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Strengthen the Evidence for Maternal and Child Health Programs

Search Results: MCHLine

Items in this list may be obtained from the sources cited. Contact information reflects the most current data about the source that has been provided to the MCH Digital Library.


Displaying records 1 through 2 (2 total).

National Birth Defects Prevention Network. 2017. World Birth Defects Day. Houston, TX: National Birth Defects Prevention Network, multiple items.

Annotation: These resources are designed to raise awareness of birth defects and expand surveillance, prevention, care, and research worldwide. Contents include a video, social media resources, and partner links.

Contact: National Birth Defects Prevention Network, 1321 Upland Drive, Suite 1561, Houston, TX 77043, E-mail: nbdpn@nbdpn.org Web Site: https://www.nbdpn.org Available from the website.

Keywords: Child mortality, Congenital anomalies, Infant mortality, Infants, International health, Mass media, Prevention programs, Public awareness campaigns, Public private partnerships, Young children

National Birth Defects Prevention Network. 2015. Birth defects surveillance systems: NBDPN data quality assessment report summary. Houston, TX: National Birth Defects Prevention Network, 3 pp.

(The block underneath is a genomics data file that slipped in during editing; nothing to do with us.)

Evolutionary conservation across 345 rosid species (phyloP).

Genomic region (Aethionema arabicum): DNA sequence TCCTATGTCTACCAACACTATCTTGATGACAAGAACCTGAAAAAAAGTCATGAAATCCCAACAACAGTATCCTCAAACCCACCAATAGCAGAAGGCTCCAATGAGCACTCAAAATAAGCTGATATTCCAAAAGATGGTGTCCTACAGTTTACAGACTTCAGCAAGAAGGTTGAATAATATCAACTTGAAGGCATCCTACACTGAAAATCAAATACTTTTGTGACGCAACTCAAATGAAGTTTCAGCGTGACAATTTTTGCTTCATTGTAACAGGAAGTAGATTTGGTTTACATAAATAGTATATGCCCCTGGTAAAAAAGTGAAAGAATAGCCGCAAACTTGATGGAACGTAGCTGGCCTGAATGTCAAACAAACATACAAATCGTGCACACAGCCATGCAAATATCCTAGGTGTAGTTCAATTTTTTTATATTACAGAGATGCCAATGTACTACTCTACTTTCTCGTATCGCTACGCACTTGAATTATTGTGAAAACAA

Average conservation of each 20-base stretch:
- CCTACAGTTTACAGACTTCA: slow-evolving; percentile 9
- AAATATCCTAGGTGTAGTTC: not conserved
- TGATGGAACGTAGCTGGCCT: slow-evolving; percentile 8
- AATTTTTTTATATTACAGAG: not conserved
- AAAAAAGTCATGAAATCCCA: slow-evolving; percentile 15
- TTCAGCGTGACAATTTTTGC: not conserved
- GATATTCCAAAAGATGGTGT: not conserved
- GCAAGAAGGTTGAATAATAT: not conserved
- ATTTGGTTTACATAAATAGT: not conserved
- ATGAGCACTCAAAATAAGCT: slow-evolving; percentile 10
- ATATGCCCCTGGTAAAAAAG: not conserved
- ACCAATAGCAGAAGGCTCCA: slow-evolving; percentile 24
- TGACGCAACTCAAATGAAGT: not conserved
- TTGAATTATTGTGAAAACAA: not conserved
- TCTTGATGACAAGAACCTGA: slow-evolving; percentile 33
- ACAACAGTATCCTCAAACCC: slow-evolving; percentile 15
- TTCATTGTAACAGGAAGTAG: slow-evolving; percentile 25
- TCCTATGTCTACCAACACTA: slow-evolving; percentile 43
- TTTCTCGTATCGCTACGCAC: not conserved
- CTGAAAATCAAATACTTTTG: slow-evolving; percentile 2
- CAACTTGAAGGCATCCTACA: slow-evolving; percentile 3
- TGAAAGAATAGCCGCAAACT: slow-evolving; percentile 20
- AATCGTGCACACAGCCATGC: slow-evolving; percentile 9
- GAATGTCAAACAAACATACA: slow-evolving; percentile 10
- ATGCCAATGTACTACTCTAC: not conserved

Annotation: This report summarizes an assessment of population-based birth defects surveillance systems based on responses to a data quality self-assessment tool submitted by state programs. Contents include information about quality indicators developed around completeness, timeliness, and accuracy of data and performance levels associated with each indicator. Topics include program-specific performance scores with comparative national percentages, and next steps.

Contact: National Birth Defects Prevention Network, 1321 Upland Drive, Suite 1561, Houston, TX 77043, E-mail: nbdpn@nbdpn.org Web Site: https://www.nbdpn.org Available from the website.

Keywords: Congenital anomalies, Data, Measures, Outcome and process assessment, Population surveillance, Quality assurance, Standards, State programs, Systems development

   

This project is supported by the Health Resources and Services Administration (HRSA) of the U.S. Department of Health and Human Services (HHS) under grant number U02MC31613, MCH Advanced Education Policy, $3.5 M. This information or content and conclusions are those of the author and should not be construed as the official position or policy of, nor should any endorsements be inferred by HRSA, HHS or the U.S. Government.